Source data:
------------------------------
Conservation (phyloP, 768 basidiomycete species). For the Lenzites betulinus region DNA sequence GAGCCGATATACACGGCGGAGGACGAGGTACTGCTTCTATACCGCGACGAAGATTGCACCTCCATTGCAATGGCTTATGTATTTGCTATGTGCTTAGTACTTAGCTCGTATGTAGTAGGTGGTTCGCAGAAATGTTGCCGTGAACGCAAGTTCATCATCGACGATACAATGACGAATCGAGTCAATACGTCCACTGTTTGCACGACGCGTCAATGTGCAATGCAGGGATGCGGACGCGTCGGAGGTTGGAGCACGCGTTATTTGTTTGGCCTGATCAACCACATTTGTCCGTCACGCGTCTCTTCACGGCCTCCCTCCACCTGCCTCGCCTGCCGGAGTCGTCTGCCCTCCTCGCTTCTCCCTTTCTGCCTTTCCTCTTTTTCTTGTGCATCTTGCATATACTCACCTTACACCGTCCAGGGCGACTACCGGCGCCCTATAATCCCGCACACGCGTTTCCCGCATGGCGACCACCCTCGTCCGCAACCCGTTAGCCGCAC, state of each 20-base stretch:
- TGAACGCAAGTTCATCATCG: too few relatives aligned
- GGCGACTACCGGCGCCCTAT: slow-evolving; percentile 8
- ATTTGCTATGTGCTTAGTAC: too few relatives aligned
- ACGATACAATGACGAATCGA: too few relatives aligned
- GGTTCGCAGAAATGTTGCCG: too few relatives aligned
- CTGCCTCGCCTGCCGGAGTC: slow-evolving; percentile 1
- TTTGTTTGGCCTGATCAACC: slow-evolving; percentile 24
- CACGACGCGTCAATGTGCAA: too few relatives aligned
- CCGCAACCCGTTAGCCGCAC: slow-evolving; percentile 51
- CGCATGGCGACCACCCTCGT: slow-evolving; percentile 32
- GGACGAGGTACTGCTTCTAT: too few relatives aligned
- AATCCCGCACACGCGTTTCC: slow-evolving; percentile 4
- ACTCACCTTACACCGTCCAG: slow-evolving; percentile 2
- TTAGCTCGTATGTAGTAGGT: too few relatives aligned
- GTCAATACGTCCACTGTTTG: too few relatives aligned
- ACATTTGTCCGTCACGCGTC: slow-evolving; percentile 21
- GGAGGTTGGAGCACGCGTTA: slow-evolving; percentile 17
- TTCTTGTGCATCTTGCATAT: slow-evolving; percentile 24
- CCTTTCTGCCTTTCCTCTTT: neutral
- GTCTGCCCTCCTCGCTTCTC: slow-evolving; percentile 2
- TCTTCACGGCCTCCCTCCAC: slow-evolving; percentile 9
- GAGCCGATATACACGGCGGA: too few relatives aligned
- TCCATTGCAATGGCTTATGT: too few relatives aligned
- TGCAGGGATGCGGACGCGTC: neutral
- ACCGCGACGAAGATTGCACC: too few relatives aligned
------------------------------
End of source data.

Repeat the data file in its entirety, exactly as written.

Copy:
Conservation (phyloP, 768 basidiomycete species). For the Lenzites betulinus region DNA sequence GAGCCGATATACACGGCGGAGGACGAGGTACTGCTTCTATACCGCGACGAAGATTGCACCTCCATTGCAATGGCTTATGTATTTGCTATGTGCTTAGTACTTAGCTCGTATGTAGTAGGTGGTTCGCAGAAATGTTGCCGTGAACGCAAGTTCATCATCGACGATACAATGACGAATCGAGTCAATACGTCCACTGTTTGCACGACGCGTCAATGTGCAATGCAGGGATGCGGACGCGTCGGAGGTTGGAGCACGCGTTATTTGTTTGGCCTGATCAACCACATTTGTCCGTCACGCGTCTCTTCACGGCCTCCCTCCACCTGCCTCGCCTGCCGGAGTCGTCTGCCCTCCTCGCTTCTCCCTTTCTGCCTTTCCTCTTTTTCTTGTGCATCTTGCATATACTCACCTTACACCGTCCAGGGCGACTACCGGCGCCCTATAATCCCGCACACGCGTTTCCCGCATGGCGACCACCCTCGTCCGCAACCCGTTAGCCGCAC, state of each 20-base stretch:
- TGAACGCAAGTTCATCATCG: too few relatives aligned
- GGCGACTACCGGCGCCCTAT: slow-evolving; percentile 8
- ATTTGCTATGTGCTTAGTAC: too few relatives aligned
- ACGATACAATGACGAATCGA: too few relatives aligned
- GGTTCGCAGAAATGTTGCCG: too few relatives aligned
- CTGCCTCGCCTGCCGGAGTC: slow-evolving; percentile 1
- TTTGTTTGGCCTGATCAACC: slow-evolving; percentile 24
- CACGACGCGTCAATGTGCAA: too few relatives aligned
- CCGCAACCCGTTAGCCGCAC: slow-evolving; percentile 51
- CGCATGGCGACCACCCTCGT: slow-evolving; percentile 32
- GGACGAGGTACTGCTTCTAT: too few relatives aligned
- AATCCCGCACACGCGTTTCC: slow-evolving; percentile 4
- ACTCACCTTACACCGTCCAG: slow-evolving; percentile 2
- TTAGCTCGTATGTAGTAGGT: too few relatives aligned
- GTCAATACGTCCACTGTTTG: too few relatives aligned
- ACATTTGTCCGTCACGCGTC: slow-evolving; percentile 21
- GGAGGTTGGAGCACGCGTTA: slow-evolving; percentile 17
- TTCTTGTGCATCTTGCATAT: slow-evolving; percentile 24
- CCTTTCTGCCTTTCCTCTTT: neutral
- GTCTGCCCTCCTCGCTTCTC: slow-evolving; percentile 2
- TCTTCACGGCCTCCCTCCAC: slow-evolving; percentile 9
- GAGCCGATATACACGGCGGA: too few relatives aligned
- TCCATTGCAATGGCTTATGT: too few relatives aligned
- TGCAGGGATGCGGACGCGTC: neutral
- ACCGCGACGAAGATTGCACC: too few relatives aligned